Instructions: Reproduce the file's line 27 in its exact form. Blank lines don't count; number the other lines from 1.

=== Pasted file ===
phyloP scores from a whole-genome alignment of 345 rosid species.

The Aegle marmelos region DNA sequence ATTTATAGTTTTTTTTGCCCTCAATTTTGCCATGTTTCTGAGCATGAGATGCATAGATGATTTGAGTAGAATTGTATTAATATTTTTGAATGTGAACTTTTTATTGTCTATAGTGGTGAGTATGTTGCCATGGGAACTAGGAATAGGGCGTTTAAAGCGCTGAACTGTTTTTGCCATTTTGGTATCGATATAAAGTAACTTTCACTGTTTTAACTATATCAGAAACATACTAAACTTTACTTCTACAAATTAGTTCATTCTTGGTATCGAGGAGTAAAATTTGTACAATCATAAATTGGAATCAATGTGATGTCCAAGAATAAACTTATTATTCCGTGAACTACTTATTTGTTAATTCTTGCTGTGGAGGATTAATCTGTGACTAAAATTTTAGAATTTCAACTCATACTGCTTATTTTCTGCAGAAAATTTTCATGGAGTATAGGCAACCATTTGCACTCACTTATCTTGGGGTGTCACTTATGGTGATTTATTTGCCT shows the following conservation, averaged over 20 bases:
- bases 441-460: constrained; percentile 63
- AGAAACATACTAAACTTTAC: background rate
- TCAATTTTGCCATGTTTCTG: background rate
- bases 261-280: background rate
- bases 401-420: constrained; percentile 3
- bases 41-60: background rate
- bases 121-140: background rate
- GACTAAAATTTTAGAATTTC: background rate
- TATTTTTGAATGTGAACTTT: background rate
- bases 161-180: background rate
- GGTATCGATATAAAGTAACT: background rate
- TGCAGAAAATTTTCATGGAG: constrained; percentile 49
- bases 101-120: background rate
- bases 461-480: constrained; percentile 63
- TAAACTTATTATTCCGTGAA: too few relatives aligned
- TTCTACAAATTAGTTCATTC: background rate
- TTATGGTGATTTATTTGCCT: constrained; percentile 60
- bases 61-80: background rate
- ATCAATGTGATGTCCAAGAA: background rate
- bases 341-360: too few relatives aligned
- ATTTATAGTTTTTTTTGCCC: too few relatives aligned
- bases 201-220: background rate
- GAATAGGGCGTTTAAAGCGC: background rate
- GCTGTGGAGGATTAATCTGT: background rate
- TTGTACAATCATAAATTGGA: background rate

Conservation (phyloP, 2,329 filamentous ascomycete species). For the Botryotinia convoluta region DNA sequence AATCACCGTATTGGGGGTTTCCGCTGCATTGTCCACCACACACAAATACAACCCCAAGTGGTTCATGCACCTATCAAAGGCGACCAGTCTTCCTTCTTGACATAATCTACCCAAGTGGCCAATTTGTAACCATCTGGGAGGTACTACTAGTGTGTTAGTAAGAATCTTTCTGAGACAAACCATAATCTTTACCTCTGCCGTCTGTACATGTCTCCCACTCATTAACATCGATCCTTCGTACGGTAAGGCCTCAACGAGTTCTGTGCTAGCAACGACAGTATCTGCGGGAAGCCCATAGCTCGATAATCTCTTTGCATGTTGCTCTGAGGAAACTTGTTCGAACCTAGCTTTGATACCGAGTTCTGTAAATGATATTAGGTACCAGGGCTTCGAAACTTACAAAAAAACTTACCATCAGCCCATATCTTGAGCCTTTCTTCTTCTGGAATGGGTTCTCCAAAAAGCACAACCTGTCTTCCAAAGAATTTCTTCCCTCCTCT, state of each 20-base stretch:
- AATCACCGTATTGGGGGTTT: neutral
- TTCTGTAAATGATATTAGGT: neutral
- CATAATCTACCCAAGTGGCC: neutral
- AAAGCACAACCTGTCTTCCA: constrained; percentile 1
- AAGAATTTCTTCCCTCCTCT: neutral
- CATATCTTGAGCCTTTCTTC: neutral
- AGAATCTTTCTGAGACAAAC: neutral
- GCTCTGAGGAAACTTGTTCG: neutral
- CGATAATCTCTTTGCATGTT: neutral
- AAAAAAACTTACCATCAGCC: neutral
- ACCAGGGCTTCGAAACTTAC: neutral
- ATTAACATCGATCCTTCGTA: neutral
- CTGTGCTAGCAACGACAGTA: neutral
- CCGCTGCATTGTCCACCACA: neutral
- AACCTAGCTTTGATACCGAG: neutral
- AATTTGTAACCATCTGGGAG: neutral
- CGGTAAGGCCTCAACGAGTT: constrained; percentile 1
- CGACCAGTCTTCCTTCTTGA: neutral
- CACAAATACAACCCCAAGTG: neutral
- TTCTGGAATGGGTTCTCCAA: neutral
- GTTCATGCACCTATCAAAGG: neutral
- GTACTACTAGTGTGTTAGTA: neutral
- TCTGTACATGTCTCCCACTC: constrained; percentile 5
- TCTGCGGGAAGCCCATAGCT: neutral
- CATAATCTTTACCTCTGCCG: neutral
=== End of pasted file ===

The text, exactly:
- TTGTACAATCATAAATTGGA: background rate